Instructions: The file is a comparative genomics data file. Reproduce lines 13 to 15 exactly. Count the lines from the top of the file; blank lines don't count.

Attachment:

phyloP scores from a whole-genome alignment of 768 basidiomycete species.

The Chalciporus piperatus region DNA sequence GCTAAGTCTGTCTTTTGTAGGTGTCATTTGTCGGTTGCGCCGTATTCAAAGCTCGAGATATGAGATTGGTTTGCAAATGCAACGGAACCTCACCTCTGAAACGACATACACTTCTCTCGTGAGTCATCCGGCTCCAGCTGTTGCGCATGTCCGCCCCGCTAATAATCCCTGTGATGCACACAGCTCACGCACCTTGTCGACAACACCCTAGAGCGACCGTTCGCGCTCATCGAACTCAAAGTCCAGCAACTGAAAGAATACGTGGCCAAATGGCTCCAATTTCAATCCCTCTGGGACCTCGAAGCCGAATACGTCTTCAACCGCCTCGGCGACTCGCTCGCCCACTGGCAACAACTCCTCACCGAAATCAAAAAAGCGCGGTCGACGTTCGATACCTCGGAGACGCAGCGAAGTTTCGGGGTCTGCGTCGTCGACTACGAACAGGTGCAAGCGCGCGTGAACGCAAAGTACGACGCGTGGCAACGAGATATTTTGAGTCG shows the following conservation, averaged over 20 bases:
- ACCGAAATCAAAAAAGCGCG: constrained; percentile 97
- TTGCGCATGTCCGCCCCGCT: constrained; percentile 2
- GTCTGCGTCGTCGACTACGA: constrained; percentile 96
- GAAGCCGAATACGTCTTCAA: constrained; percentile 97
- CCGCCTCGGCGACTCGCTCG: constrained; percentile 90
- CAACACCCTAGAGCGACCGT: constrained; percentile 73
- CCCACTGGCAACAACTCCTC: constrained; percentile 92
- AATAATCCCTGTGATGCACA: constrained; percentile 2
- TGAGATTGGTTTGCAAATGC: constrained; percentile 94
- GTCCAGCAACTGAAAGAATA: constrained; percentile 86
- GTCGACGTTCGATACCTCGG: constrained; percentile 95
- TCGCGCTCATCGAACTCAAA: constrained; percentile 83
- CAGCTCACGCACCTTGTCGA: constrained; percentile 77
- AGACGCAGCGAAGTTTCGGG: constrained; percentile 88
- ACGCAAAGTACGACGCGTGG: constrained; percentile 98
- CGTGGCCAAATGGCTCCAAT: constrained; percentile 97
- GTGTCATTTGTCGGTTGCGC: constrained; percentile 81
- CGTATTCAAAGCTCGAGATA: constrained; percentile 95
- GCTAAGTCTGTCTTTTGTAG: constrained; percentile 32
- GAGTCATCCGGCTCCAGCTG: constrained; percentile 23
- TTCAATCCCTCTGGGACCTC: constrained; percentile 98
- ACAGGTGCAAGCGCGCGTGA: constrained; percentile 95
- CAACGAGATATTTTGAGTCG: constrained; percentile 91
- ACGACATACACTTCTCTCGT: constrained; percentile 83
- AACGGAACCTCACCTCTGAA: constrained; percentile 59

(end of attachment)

- GTCGACGTTCGATACCTCGG: constrained; percentile 95
- TCGCGCTCATCGAACTCAAA: constrained; percentile 83
- CAGCTCACGCACCTTGTCGA: constrained; percentile 77